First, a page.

CAMDEN I’m sure I wasn’t the only college football fan to find this past season kinda boring.
Congratulations to Coach Dabo Sweeney and the Clemson Tigers, but outside of seeing a team go 15-0 and a phenomenal SEC championship game, the rest of the season was bland to me.
Apparently there are others that share my opinion. Some have blamed the lack of luster that is usually garnered by bowl games on the college football playoffs. The bowl season was watchable but not nearly as intriguing as years past.
After pondering why this season felt different arrived to this conclusion: College football was too much like the NFL.
The somewhat innocence of college football was tainted this year by all of the things that happened out side of the game, similar to what we see in the NFL. What I mean by that is that it was too much controversy happening off of the field for us to really enjoy the game. It became exhausting.
There were so many letdowns this season - not because of the play of the student athletes, but because of the character and under performance of the people who are supposed to be leading them.
Letdown No. 1: The tragic death of college football student athlete Jordan McNair.
Last May, Maryland student athlete Jordan McNair died two weeks after collapsing during practice from a heat stroke. After a lengthy investigation, it was discovered that McNair had displayed signs of extreme exhaustion prior to suffering from a seizure, there was an unexplained hour between the time of the seizure and hyperventilating that was observed by a coach and that the proper protocol wasn’t followed. Maryland’s head coach D.J. Durkin was eventually suspended indefinitely. The suspension was lifted only for him to be fired in October. It didn’t make sense. After spending five months of watching the blame tossed around, hearing the pain of McNair’s family and even the president of the university taking a stand by resigning, why would anyone even think about letting Durkin anywhere near another College Football program? (Not to spoil anything but see Letdown No. 3)
Letdown No. 2: The debacle at Ohio State.
Ohio State Head Coach Urban Meyer lied about his knowledge regarding his assistant Zach Smith’s domestic abuse allegations which led to him being “suspended” even though he was still able to meet with his team. Meyer makes it back on the field four games later, ironically right in time for conference. Smith is fired and becomes a Twitter tyrant attacking Texas Longhorns Coach Tom Herman and Ohio State goes on to win a bunch of close games in an archaic conference against teams that are no where near as talented as Ohio State. That was until Purdue trounced Ohio State and almost on cue, Meyer’s “health issues” resurfaced.
I definitely don’t want to make light of Meyer’s brain cyst. That’s not a joking matter. Neither is the gastroesophageal reflux disease (acid reflux) that caused him to retire when he was coaching the Florida Gators. He admitted to ESPN that stress plays a factor and he becomes extremely stressed when his teams are losing. You know, kinda like when Florida went 7-5 after being ranked No. 1 in the nation. That would stress me out too. My question is, why didn’t we hear about these health issues when 30 of his players were being arrested during his tenure in Florida or when one of his assistants at Ohio State was being charged with domestic abuse? I guess winning on the field gets more attention than losing off of it.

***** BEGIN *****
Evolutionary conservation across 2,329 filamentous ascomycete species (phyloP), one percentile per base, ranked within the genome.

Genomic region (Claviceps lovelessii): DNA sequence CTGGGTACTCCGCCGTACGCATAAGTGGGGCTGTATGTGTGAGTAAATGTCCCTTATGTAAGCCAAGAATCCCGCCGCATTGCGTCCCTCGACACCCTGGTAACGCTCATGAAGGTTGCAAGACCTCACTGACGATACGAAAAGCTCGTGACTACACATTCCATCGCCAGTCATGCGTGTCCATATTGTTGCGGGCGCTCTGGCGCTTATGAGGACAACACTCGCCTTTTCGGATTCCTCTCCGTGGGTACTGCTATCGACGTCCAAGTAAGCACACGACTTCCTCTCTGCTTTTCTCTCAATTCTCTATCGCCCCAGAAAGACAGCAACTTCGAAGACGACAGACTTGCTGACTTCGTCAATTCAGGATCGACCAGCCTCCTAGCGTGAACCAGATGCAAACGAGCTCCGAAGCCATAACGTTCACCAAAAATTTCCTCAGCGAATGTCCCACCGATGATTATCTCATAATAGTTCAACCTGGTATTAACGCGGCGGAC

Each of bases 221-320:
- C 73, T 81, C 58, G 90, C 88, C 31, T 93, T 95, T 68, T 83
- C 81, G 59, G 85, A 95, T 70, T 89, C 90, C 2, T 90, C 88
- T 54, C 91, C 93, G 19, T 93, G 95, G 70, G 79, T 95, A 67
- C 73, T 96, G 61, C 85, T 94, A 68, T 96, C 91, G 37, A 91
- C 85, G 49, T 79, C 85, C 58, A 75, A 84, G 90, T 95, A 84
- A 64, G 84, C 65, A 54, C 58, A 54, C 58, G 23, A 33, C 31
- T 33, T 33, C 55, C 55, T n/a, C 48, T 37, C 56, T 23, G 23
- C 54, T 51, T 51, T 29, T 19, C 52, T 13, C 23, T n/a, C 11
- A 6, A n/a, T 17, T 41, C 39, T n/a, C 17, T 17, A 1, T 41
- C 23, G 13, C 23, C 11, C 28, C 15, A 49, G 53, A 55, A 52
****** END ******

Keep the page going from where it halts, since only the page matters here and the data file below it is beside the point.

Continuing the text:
Meyer “retires” again, at least until he finds another perfect situation to take over. So basically Meyer will get to escape a program that has been plagued with questionable morals, just like Jim Tressell was able to in 2010 when his players were selling championship rings. What more could you expect from a university that hires coaches that punch opposing players in the throat? (Woody Hayes, 1978)
Letdown No. 3: Alabama Crimson tide.
Alabama might have reaped what it has been sewing when it loss to Clemson the way that it did Monday night. I’m a major fan of the SEC, but perhaps it was poetic justice.
Well for one, that D.J. Durkin guy that I mentioned earlier was brought on as an unpaid consultant for Alabama during its lead up to the CFP. I don’t know much about his role with Alabama, but again, why would you even want to bring that type of energy to your program?
Alabama has always greedily grabbed college football coaches right after they are fired. I’m still on the fence about rather or not that’s a good tactic. I can understand hiring someone like a Lane Kiffin who is a complicated person but has a brilliant offensive mind, but I can’t understand hiring a Dan Enos, Butch Jones or a Steve Sarkesian thinking that they would somehow benefit a football program.
Another reason why Alabama was embarrassed is because Nick Saban has notoriously treated the media like trash and what goes around eventually comes around. He snapped on ESPN analyst Maria Taylor for basically doing her job. He tried to make it seem like she was asking him to choose between his two quarterbacks like the rest of the world was asking him to do when she was actually him about his thoughts on their performance during a game. To his credit, Saban apologized.
This was also the worst Alabama defense that I’ve seen in a while because of the focus that the Tide has placed on the offensive side of the ball. I mean, Arkansas scored 30 points against these guys and Arkansas couldn’t score 30 points against North Texas. It’s not really a shock to me that Bama got torched by a freshman QB from Clemson.
There were several other letdowns this year. There was the Kelly Bryant transfer, the Heisman being a two-person race since Week 1, the struggles of notable teams fans love to hate such as Florida State, Miami and USC, the return of Chip Kelly to college football and the one sided CFP games. All of these were just major letdowns. It was only fitting that the last game of the season would be yet another letdown.